This week in our series on women travel writers, we feature Santha Rama Rau’s Home to India.
Santha Rama Rau, known for her travel writing and particularly for the acclaimed This Is India, was born in Madras, India in 1923, and educated in England and the United States. After graduating from Wellesley College in 1944, she published her first travel memoir, Home to India. In it, she recounted a trip back to India at the age of 16, after years of living in England where her father was stationed. Santha Rama Rau was not a tourist or an adventurer exploring new territory; she was returning to her roots, and rediscovering her home country and her heritage through the lens of her Western education. While she did eventually make intrepid journeys through Africa and the former Soviet Union among others, Home to India is perhaps her most youthful, passionate, and deeply personal travelogue.
The influence of Santha’s family, and especially of the female role models in her life, is just as compelling as the influence of the Indian landscape. The book opens with her grandmother surprising her when, upon seeing her for the first time in ten years, she discussed her prospects of finding a husband in India. In stark contrast to her grandmother trying to instill “something of the traditional Hindu girl’s attitude to the household,” Santha’s mother was an ardent advocate of women’s reproductive rights and a founder of the international Planned Parenthood Federation. Here is an excerpt that perfectly captures both Santha Rama Rau’s still developing dexterity in observing and writing about culture, and the personal significance of her first voyage back to India:
That evening I decided to draw my grandmother out on politics. I asked her Andy’s question—whether India could be regarded as a country.
“Is India a country in the sense with which we are familiar?” she repeated. “Well, your English friends would tell you that it is only so in the sense that all Indians walk the same earth and watch the same stars.”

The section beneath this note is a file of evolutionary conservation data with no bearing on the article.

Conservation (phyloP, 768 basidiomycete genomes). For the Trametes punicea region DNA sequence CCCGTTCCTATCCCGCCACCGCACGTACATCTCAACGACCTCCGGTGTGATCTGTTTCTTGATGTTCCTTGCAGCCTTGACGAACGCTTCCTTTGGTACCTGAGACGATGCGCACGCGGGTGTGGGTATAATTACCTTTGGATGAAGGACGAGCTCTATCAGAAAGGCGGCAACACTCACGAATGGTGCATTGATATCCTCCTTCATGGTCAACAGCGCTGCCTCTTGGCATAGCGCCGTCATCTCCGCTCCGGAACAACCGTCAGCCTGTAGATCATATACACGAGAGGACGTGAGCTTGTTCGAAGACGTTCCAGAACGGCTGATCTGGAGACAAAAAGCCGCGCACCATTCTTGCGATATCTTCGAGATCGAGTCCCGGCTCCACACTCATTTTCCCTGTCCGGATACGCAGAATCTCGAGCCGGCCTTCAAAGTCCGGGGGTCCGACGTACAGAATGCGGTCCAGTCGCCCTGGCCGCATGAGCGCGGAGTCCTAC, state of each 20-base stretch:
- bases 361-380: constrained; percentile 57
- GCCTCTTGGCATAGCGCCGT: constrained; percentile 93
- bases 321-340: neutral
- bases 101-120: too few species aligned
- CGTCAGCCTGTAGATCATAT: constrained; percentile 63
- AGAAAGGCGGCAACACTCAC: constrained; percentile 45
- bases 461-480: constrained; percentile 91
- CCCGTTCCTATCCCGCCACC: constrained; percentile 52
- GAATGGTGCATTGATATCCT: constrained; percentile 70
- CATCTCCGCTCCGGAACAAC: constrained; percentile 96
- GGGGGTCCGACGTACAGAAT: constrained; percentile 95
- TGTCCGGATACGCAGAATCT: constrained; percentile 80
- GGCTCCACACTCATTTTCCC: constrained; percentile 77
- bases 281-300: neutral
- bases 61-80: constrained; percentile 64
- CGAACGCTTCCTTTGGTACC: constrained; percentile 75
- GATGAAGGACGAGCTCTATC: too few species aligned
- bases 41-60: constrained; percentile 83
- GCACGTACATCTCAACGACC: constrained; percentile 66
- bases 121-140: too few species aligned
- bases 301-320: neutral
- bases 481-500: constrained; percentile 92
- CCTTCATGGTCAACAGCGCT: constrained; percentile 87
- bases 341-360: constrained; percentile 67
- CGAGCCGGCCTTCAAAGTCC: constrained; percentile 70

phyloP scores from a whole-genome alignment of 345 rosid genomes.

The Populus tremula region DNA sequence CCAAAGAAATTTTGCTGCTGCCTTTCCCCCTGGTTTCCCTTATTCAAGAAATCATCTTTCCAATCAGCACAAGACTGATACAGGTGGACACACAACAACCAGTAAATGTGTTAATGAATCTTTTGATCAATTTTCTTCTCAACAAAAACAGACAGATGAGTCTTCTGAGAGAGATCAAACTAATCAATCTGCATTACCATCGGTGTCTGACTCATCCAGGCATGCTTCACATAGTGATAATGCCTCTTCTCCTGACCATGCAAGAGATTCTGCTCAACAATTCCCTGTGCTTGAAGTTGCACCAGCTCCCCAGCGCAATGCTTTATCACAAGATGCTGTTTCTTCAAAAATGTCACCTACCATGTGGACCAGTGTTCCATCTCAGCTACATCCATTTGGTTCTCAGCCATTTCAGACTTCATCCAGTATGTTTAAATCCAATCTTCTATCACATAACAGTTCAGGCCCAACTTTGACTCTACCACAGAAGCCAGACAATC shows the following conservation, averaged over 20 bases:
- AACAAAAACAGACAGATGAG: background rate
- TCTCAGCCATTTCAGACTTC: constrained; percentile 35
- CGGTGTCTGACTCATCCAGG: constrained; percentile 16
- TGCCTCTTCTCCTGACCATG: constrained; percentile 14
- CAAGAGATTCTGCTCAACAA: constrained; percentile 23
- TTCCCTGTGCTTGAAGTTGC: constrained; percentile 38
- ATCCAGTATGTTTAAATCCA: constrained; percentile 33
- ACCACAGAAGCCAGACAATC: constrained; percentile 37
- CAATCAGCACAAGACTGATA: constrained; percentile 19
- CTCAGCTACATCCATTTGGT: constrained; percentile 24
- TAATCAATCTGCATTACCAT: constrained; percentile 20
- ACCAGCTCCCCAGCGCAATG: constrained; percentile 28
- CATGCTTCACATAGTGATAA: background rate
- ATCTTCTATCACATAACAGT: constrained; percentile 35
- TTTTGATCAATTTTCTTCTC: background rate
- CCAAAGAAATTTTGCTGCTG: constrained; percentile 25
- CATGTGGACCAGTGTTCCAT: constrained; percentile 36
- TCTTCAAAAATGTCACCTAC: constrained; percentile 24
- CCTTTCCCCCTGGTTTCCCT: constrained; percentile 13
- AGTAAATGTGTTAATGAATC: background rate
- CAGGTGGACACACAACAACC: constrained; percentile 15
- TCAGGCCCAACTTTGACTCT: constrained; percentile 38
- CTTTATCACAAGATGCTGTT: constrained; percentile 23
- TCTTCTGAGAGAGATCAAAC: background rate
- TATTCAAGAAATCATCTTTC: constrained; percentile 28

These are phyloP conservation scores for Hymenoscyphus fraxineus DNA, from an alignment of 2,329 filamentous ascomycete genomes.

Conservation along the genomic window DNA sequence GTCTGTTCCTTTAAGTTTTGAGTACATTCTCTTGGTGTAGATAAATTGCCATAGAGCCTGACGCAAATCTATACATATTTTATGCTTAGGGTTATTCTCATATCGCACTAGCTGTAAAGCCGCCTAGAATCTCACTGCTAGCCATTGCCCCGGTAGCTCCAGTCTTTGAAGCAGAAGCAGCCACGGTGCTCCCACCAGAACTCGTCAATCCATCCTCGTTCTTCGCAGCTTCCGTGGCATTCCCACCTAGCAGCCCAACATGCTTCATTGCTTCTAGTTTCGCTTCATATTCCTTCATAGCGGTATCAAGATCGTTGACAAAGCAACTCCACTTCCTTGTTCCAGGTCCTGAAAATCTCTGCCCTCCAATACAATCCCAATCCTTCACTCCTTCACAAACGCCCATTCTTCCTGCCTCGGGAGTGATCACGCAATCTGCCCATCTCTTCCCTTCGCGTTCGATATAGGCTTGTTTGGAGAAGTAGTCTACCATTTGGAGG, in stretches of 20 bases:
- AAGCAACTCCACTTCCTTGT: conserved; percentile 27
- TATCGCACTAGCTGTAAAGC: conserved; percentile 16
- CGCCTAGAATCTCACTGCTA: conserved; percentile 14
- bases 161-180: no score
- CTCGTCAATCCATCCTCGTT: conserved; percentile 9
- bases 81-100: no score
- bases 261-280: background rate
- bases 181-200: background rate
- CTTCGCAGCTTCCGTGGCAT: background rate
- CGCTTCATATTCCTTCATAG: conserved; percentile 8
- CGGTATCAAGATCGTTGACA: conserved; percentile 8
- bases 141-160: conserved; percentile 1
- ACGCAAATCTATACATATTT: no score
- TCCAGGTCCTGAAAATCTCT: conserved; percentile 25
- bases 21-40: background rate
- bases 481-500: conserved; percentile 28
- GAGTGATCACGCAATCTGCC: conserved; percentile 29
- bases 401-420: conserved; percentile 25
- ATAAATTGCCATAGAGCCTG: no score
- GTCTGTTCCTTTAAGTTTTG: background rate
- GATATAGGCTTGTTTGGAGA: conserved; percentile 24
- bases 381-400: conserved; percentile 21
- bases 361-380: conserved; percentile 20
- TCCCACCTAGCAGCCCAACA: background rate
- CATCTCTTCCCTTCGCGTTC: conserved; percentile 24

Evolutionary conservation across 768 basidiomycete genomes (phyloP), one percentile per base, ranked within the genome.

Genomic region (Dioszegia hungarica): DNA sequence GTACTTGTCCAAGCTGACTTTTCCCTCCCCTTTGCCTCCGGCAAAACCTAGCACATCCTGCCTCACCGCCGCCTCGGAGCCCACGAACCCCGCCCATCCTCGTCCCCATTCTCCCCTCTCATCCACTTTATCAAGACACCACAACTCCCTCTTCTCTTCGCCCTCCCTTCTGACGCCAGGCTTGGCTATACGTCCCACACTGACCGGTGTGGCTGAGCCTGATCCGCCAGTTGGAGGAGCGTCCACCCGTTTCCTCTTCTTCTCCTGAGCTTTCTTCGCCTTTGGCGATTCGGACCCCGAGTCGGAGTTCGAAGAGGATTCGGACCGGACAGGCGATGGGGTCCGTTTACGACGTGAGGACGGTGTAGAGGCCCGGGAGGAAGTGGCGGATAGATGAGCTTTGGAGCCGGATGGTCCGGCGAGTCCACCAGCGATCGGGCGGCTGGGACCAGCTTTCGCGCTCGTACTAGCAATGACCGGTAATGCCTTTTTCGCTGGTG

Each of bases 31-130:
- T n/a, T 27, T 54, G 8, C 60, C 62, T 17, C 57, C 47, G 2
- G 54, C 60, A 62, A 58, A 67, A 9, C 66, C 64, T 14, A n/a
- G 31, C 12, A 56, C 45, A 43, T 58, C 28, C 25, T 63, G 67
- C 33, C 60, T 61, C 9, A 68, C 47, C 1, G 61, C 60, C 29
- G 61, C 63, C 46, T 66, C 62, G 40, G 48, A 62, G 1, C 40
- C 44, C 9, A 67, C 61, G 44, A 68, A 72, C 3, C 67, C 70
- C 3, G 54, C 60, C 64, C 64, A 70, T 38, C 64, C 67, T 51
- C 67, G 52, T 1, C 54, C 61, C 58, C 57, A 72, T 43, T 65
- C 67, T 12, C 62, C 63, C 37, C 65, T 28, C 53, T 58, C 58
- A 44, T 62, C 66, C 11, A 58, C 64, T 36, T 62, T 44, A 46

She continued thoughtfully, “Your mother tells me that you are not staying with us long, that you will travel over India very far.”
“Yes, I think we’re leaving for Delhi fairly soon to visit Shivan and Kitty.”
“Wherever you go people will tell you about the differences and confusions of India—our disunity and our divergence. But don’t forget that we have humanity in common and we need ask no further than that. We are all people, and among people unity is possible.”
I looked at her solemnly, eager to understand India. Perhaps I seemed a little ridiculous to her, for she said, “You young people are always romantic and scornful and somehow cynical. You are never realistic. When you travel across this country, keep it in your mind that Indians eat and sleep and work like other people. Indians, too, are selfish and generous and, at times, inspired.” She twinkled at me and the crow’s feet round her shiny black eyes contracted with amusement. “And try to remember that the world does not rotate about a point on its circumference.”
I left my grandmother feeling a great affection for her as a person. Although I was antagonistic to her way of life, I had a real desire to find out what kind of a country and culture produced such diverse standards as those of Grandmother’s, Mother’s and mine.
In our Restless Women Travelers series, we will celebrate and (re)introduce you to some of the most important travelogues written by women, from Frances Trollope’s colonial voyage to the contemporary jungle treks of Kira Salak. Make sure to look through our list of upcoming titles to find the travel tale that will inspire you to be restless this summer!
On Sunday, June 22, we'll be hosting a very special book launch for the first title in our series, Edith Wharton's A Motor-Flight Through France. The event will take place at The Mount—Edith Wharton's gorgeous home in the Berkshires. Beginning at 5:30, we'll have a short reading, conversation, and cocktails on the patio overlooking Wharton's gardens, with fellow readers, writers, and travelers. We hope to see you there!